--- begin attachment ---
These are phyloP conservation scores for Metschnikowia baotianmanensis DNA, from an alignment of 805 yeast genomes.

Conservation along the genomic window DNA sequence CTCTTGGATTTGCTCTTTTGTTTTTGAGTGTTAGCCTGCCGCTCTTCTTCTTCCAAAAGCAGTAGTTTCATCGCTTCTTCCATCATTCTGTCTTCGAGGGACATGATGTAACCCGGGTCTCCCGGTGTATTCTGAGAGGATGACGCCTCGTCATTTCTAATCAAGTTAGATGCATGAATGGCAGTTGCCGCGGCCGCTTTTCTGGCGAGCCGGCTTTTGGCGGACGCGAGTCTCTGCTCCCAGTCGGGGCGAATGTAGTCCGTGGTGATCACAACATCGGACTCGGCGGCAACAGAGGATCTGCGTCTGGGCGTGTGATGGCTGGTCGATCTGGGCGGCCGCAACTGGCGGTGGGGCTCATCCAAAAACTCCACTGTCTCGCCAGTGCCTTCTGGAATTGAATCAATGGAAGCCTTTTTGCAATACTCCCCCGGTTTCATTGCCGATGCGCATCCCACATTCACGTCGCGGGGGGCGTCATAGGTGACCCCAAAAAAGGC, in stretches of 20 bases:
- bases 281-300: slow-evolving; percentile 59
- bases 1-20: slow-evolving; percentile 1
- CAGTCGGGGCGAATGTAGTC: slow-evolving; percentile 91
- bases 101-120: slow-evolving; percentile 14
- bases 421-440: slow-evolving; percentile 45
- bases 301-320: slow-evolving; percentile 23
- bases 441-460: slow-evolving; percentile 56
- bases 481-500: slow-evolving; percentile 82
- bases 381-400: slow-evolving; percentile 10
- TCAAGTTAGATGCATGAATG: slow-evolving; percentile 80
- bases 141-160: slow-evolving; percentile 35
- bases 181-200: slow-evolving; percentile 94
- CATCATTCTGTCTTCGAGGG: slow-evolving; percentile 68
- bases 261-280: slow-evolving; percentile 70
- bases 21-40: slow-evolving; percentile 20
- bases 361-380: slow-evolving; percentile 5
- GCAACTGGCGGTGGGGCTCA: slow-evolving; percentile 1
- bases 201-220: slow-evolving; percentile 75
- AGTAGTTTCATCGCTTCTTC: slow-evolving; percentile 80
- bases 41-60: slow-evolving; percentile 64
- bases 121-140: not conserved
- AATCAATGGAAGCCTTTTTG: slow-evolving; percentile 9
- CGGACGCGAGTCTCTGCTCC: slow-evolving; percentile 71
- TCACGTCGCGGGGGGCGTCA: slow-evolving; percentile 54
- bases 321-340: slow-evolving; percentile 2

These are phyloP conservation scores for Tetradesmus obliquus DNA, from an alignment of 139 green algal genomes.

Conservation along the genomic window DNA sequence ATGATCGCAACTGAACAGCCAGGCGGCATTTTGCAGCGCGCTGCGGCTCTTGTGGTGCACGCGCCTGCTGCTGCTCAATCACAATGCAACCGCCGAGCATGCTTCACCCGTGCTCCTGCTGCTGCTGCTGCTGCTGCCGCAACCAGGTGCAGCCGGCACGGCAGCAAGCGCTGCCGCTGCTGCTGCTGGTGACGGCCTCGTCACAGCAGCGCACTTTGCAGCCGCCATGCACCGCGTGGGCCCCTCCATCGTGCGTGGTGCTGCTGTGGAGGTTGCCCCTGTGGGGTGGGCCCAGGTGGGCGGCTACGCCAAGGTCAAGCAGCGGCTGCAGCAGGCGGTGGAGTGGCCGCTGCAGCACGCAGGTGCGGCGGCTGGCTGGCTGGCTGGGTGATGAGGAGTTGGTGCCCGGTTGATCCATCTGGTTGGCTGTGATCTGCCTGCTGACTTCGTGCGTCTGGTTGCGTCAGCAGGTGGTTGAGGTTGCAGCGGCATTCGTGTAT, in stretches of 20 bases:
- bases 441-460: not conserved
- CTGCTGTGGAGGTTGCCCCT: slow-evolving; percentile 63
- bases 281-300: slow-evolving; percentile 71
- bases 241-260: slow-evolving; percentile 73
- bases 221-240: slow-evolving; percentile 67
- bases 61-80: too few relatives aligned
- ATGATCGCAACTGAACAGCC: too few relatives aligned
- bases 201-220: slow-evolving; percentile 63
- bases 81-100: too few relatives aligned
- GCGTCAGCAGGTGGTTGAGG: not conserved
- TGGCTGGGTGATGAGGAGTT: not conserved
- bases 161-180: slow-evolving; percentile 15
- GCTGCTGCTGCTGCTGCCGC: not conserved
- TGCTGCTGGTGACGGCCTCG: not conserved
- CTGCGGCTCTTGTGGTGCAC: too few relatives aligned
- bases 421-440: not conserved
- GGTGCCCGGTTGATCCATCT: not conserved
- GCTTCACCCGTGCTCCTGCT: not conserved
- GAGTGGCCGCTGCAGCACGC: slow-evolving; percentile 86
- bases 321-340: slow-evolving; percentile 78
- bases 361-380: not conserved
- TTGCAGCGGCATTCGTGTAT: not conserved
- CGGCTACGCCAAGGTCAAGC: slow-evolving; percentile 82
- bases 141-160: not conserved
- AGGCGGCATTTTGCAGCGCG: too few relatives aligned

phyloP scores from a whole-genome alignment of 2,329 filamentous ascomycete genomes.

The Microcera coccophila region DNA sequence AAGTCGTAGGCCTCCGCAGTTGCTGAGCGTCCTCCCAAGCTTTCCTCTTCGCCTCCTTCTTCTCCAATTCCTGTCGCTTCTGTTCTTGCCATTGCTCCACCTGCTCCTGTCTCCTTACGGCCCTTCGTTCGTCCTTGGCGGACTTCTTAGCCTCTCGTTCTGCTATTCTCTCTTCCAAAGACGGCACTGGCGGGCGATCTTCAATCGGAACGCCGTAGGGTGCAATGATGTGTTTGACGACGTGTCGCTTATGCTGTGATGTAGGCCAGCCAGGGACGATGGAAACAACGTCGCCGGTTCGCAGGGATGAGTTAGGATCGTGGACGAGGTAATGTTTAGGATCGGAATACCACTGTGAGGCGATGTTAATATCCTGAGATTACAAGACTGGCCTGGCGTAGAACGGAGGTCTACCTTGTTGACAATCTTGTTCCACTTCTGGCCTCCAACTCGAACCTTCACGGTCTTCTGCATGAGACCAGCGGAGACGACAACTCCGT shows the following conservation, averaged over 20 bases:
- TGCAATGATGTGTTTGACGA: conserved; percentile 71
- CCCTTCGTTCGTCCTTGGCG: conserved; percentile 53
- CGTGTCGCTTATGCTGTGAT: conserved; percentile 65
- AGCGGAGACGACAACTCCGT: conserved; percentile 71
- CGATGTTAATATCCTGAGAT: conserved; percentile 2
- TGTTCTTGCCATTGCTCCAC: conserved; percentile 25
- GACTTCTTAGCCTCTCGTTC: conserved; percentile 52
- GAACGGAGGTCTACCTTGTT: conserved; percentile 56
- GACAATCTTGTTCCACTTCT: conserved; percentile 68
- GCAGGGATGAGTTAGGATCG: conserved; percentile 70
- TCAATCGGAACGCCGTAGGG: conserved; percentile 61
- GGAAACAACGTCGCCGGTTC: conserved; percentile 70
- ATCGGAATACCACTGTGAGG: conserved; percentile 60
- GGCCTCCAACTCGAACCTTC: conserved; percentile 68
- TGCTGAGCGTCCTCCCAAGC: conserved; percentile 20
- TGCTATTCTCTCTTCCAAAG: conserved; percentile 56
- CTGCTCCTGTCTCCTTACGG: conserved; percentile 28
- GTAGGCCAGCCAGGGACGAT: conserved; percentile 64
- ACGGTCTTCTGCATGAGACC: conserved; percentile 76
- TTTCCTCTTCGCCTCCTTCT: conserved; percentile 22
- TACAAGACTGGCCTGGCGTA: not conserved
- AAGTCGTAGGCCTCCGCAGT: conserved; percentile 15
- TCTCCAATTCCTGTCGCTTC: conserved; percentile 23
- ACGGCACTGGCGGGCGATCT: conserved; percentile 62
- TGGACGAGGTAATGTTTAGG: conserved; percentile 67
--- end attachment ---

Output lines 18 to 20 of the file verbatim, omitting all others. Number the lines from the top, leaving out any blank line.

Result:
- bases 361-380: slow-evolving; percentile 5
- GCAACTGGCGGTGGGGCTCA: slow-evolving; percentile 1
- bases 201-220: slow-evolving; percentile 75